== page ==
Seagrass in Plymouth Sound: ‘new milestone’

Off the southwestern city of Plymouth, seagrass seeds were sown in March on a 2.5-acre (one hectare) patch of seabed owned by the Duchy of Cornwall, the royal estate that belongs to Prince Charles. It is not managed by the Crown Estate. The site was made available free of charge.

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Things have moved on one year on:

Seagrass in Plymouth Sound – Vision Group for Sidmouth

With announcements out this week, as reported by the Western Morning News:

PLYMOUTH City Council is to receive almost £200,000 in funding for two projects which have been given the green light by the Government environment department Defra and the Environment Agency.

The authority is being awarded a £99,600 grant to map the potential for new surface water drainage to improve water quality and reduce flood risk, and to test a “pay by results” scheme with investors and buyers.

The council is also receiving £95,585 to attract investment in carbon-storing and wildlife-rich seagrass beds, mapping the potential for storing carbon in the beds and developing ways to allow seagrass carbon credits to be sold.

The grants are part of the second round of the “natural environment investment readiness fund” from the Environment Department (Defra) and Environment Agency.

Western Morning News –

Here’s the government announcement about the first project:

Exploring the potential for new natural surface water drainage schemes in Plymouth to unlock development by reducing flood risk, improving water management and climate resilience, aiming to attract investment from beneficiaries such as water companies and developers.

50 projects receive up to £100,000 to boost investment in nature – GOV.UK

And the second:

England’s largest ever seagrass restoration project has reached a new milestone by planting around 70,000 seed bags spanning 3.5 hectares of seabed, which will provide vital habitat for marine life.

The £2.5 million LIFE Recreation ReMEDIES partnership to ‘Save Our Seabed’ led by Natural England and funded by the EU LIFE Programme, was launched in July 2019. It is seeking to protect and restore sensitive seabed habitats which are at risk.

England’s largest ever seagrass planting hits new milestone – GOV.UK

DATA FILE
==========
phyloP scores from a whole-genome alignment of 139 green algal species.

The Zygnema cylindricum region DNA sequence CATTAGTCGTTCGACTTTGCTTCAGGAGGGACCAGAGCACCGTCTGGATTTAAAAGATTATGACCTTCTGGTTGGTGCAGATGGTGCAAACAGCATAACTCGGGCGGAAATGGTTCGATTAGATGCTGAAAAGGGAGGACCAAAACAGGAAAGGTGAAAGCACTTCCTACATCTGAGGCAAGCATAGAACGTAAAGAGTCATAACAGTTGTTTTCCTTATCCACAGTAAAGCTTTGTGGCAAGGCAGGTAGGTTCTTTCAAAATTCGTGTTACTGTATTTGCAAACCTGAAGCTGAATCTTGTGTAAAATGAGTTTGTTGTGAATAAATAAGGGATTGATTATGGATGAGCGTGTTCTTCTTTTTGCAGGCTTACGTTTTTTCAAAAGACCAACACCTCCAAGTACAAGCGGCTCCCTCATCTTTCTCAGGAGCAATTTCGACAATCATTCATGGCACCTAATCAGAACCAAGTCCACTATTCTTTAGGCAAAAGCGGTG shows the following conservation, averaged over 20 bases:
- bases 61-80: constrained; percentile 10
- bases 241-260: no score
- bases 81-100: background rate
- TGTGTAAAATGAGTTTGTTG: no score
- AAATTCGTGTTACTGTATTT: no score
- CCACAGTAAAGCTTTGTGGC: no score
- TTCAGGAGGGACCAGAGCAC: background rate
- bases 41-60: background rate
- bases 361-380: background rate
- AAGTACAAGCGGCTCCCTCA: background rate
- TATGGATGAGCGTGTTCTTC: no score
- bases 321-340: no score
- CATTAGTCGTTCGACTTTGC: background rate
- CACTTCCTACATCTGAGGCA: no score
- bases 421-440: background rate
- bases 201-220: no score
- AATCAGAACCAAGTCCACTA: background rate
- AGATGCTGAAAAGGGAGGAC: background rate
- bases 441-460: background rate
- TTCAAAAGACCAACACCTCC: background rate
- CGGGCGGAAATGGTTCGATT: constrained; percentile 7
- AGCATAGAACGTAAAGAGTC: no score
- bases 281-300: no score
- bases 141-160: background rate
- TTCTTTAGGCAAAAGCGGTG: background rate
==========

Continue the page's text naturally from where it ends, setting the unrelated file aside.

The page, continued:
Spider crab investigating new planting bags on the seabed: photo: Ocean Conservation Trust

And there’s a lot of interest in this:

“Seagrass meadows are one of the most valuable and biodiverse habitats on the planet,” says Mark Parry, development officer at the Ocean Conservation Trust. “By restoring seagrass, we are ensuring they will continue to provide vital environmental benefits to both people and the planet.”

UK’s largest ever seagrass project targets the Solent and Plymouth waters – Marine Industry News

Seagrass planting in Plymouth hits new milestone | News | Plymouth Yacht Haven

In parallel, and to mark yesterday’s World Ocean Day, another project was announced – involving Plymouth University:

A landmark project named Blue Meadows that promises to deliver a holistic approach to seagrass protection, regeneration and restoration in the UK has been launched on World Ocean’s Day by the Ocean Conservation Trust.

Seagrasses are up to 35 times more efficient at absorbing carbon than rainforests and despite only covering 0.2 percent of the seafloor, store 10 percent of the oceans’ carbon. They also provide a nursery for many commercialy important fish species.

“We need the important work of restoration to be supported by protection and that’s why we will work together with Harbour Authorities, businesses and our scientific partners at Imperial, Keele and Plymouth universities to fast track protection, whilst developing scalable, cost effective techniques for restoring what we have already lost.”

Sea change for seagrass

Seagrass protection and restoration project launched | The Fish Site

Finally, if controversially, from the latest National Geographic magazine:

Queen Elizabeth is well known as one of the largest landowners in the world. Less well known is that her holdings include most of the seabed encircling the United Kingdom, out to 12 nautical miles from shore. That eye-popping detail of monarchal history is being seen in a new light as Britain’s declining biodiversity gains attention and the royal family has been urged to take on greater leadership in restoring nature—starting with the properties they control.

Yet lately efforts to restore coastal waters have encountered obstacles unique to this monarchy—ones that have chased a kelp farmer to a more welcoming reception in southeast Asia, for example, and that threaten to derail the largest effort to replant seagrass ever undertaken in Britain…

Richard Unsworth, a marine ecology professor at Swansea University in Wales, whose Project Seagrass in one of the U.K.’s most prominent marine restoration efforts, is incredulous that the Crown Estate “would charge us to plant seagrass on their seabed.” …

“The seabed is more than a cash cow for the Crown Estate and the Treasury,” says Luke Pollard, a member of Parliament from the coastal city of Plymouth. “In the middle of a climate and ecological crisis we need the Crown Estate to put nature and carbon on the same level as receipts for offshore activity.” …

Off the southwestern city of Plymouth, seagrass seeds were sown in March on a 2.5-acre (one hectare) patch of seabed owned by the Duchy of Cornwall, the royal estate that belongs to Prince Charles. It is not managed by the Crown Estate. The site was made available free of charge.

Queen Elizabeth owns most of the U.K. seabed. That’s slowing conservation work

   
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